Purpose: This study aimed to determine the ability of a set of physical fitness tests to discriminate presence or absence of fibromyalgia in women.
Methods: The sample comprised 487 women with fibromyalgia (52.1 ± 8 yr) and 250 control women (49.3 ± 9 yr). We assessed physical fitness using the arm curl, 30-s chair stand, handgrip strength, 8-ft up and go, 6-min walk, chair sit and reach, and the back scratch tests. The revised fibromyalgia impact questionnaire was used to assess fibromyalgia severity and symptomatology.
Results: Patients with fibromyalgia performed worse than control women in all the fitness tests studied (all, P < 0.001). The receiver operating characteristic analysis showed that all the fitness tests were able to discriminate between presence and absence of fibromyalgia (all, P < 0.001). The area under the curve ranged from 0.708 to 0.910 (all, P < 0.001). Among the fitness tests studied, the arm curl test, followed by the 30-s chair-stand and handgrip strength tests, showed the highest capacity discriminating between the presence and absence of fibromyalgia. An arm curl test score of <20 repetitions was associated with increased odds of having fibromyalgia (odds ratio (OR), 35.6; 95% confidence interval, 12.6–101) in women age 35–44 yr. An arm curl test score of <16 repetitions was associated with increased odds of having fibromyalgia (OR, 23.7; 95% confidence interval, 10.3–54.0) in women age 35–44 yr. In the group of women age 55–65 yr, the highest OR was observed for the handgrip strength test and the odds of having fibromyalgia was 17 times greater than that in patients who performed less than 19 kg.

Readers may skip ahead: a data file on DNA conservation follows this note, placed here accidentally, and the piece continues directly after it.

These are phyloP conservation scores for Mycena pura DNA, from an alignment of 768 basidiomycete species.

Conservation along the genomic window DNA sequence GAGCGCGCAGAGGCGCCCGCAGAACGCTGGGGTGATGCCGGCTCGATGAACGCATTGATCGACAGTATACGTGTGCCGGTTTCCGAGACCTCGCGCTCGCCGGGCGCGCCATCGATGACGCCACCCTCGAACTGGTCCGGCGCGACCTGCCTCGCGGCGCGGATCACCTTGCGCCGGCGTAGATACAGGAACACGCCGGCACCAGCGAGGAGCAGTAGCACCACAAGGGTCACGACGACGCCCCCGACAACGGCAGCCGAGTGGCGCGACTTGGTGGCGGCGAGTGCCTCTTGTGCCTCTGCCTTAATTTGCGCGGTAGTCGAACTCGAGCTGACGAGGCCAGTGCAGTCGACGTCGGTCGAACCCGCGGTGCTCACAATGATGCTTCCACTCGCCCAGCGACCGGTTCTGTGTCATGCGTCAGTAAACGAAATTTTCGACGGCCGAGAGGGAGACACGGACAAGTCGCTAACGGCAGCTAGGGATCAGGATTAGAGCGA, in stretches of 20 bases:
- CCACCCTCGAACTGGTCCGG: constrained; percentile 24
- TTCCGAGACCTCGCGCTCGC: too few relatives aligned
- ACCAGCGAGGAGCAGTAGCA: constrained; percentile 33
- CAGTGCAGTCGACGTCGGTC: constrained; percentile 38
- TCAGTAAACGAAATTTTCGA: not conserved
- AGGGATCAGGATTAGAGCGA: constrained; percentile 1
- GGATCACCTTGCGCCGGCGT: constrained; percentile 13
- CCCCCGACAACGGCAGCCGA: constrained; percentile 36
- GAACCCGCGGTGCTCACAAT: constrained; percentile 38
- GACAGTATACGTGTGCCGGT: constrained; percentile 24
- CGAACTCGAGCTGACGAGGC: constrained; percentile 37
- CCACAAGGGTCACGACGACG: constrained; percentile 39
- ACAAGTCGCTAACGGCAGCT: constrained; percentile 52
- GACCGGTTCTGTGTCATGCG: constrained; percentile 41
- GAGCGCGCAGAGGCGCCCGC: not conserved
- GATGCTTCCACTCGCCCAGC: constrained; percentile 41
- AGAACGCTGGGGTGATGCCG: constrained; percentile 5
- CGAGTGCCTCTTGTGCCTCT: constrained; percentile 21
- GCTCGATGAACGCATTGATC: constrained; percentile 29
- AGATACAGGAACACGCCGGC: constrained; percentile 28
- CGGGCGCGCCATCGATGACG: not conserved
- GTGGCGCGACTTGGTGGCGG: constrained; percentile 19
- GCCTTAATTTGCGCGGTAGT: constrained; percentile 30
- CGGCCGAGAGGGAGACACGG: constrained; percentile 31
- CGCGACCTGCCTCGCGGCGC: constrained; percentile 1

Conclusions: The arm curl, 30-s chair stand, and handgrip strength tests powerfully discriminated women with fibromyalgia from healthy women. Identification of women who fail to meet the suggested standards can help to easily, quickly, and cheaply rule out the presence of the disease, especially in primary care settings.
1Department of Physical Education and Sport, Faculty of Sports Sciences, University of Granada, Granada, SPAIN; 2Department of Physiology and Institute of Nutrition and Food Technology, Faculty of Pharmacy, University of Granada, Granada, SPAIN; and 3Department of Physical Education, Faculty of Education Science, University of Cádiz, Cádiz, SPAIN
Address for correspondence: Virginia Ariadna Aparicio, Ph.D., Department of Physiology, School of Pharmacy and Faculty of Sport Sciences, University of Granada, Campus Universitario de Cartuja s/n, Granada 18071, Spain; E-mail: email@example.com.
Submitted for publication April 2014.
Accepted for publication July 2014.